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Center for Professional Development
63 South Main Street, 2nd Floor
Dartmouth College
Hanover, NH 03755
(603) 646-2215
Fax: (603) 646-1360
E-mail: Center for Professional Development
Recruiting Program E-mail: srs@dartmouth.edu

Personal Statement

The personal statement is your opportunity to present your personal interests, accomplishments, and passions to the admissions committee, since interviews typically are not part of the process. The recommended length is two pages, double spaced. A good essay might be the deciding factor in an admissions decision; an unconvincing or unremarkable essay can adversely affect your chances of admission. It gives the admissions committee a chance to get a glimpse of you as a person rather than as a set of numbers.

A personal statement is a very different kind of writing than the analytical writing required in many of your college courses. Your personality needs to emerge from the writing. Admissions Officers will evaluate your ability to communicate clearly and concisely. Since the essay is evidence of your writing ability it should be grammatically correct and error-free.

The most effective essays convey a personal dimension. Think about your life and why you are applying to graduate or professional schools. Ask yourself, “What do I want the admissions committee to know about me that is not already in my application?" To get started, you might want to ask yourself the following questions:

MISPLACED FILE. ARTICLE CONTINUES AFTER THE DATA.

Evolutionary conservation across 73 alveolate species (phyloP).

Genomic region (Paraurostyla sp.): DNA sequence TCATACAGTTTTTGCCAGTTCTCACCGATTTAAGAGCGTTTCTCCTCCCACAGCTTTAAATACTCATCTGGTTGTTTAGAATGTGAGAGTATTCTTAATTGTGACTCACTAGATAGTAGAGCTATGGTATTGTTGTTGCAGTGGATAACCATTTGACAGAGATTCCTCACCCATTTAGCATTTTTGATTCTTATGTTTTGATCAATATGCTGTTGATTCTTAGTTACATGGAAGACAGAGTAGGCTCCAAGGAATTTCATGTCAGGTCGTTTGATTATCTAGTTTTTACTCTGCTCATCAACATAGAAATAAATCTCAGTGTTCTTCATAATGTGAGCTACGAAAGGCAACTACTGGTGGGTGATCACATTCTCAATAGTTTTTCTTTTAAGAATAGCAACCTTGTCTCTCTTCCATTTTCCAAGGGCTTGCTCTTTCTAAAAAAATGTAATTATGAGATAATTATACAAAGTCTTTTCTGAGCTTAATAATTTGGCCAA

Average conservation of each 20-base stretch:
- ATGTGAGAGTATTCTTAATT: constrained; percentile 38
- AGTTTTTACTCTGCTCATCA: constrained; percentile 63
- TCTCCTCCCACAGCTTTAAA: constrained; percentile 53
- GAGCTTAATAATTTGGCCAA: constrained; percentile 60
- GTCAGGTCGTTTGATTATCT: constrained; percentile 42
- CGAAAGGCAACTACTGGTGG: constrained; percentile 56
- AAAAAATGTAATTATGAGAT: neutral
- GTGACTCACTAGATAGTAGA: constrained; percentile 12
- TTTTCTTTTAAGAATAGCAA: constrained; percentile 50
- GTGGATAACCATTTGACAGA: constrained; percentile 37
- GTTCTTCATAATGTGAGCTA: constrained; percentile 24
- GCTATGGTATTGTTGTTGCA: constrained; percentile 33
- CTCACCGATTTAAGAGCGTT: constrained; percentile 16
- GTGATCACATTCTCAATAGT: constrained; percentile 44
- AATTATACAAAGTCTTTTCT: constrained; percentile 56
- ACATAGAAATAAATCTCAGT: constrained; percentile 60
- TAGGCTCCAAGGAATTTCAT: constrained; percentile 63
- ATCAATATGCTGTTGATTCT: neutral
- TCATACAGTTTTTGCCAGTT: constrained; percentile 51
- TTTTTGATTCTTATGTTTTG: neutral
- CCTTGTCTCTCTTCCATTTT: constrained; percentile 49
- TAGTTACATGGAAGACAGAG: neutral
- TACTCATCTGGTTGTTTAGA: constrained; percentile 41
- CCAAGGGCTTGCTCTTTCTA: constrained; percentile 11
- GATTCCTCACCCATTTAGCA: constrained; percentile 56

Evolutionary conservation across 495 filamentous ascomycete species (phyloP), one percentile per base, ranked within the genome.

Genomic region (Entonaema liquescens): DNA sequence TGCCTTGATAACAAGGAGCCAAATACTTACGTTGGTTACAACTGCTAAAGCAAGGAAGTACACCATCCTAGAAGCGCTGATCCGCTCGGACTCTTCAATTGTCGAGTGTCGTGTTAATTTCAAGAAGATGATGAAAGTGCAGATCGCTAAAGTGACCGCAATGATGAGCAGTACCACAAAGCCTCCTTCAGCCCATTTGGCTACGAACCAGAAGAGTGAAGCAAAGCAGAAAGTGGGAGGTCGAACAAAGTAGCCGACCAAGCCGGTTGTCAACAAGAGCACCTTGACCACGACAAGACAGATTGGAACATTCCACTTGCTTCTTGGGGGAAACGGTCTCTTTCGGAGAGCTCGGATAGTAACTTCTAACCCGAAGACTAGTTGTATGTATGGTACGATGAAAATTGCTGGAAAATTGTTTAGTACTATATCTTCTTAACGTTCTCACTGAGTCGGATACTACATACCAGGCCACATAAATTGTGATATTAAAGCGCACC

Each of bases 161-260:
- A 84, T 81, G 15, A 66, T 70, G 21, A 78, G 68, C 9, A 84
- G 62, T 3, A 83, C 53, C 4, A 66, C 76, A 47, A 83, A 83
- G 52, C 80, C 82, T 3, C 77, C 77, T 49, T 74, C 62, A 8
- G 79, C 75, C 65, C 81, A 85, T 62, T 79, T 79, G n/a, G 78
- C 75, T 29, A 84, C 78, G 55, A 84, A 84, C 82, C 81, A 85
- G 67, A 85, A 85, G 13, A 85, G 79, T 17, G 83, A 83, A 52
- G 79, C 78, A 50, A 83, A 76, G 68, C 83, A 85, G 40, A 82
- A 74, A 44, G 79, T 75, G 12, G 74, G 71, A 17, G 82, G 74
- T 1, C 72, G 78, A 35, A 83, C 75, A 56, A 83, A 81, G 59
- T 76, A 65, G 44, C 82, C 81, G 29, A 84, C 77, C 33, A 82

• What is important to me?
  • What am I interested in?
  • What am I proud of?
  • What significant experiences have I had?
  • Why do I want to go to law school?

After you have thought about your life and goals, think about the profession you are intending to enter. What are the skills and values of people in that particular profession? How do they match with yours? How can you highlight those values and skills in your personal statement?

It should be clear why you want to enter the field, but avoid writing about why you want to be a lawyer unless specifically asked. In addition, do not waste space telling the admissions committee what the profession is like. Similarly, do not write your life story or concentrate on a high school or earlier experience. Avoid using your statement to provide a laundry list of your accomplishments; this should be found elsewhere in your application.

Last Updated: 9/6/12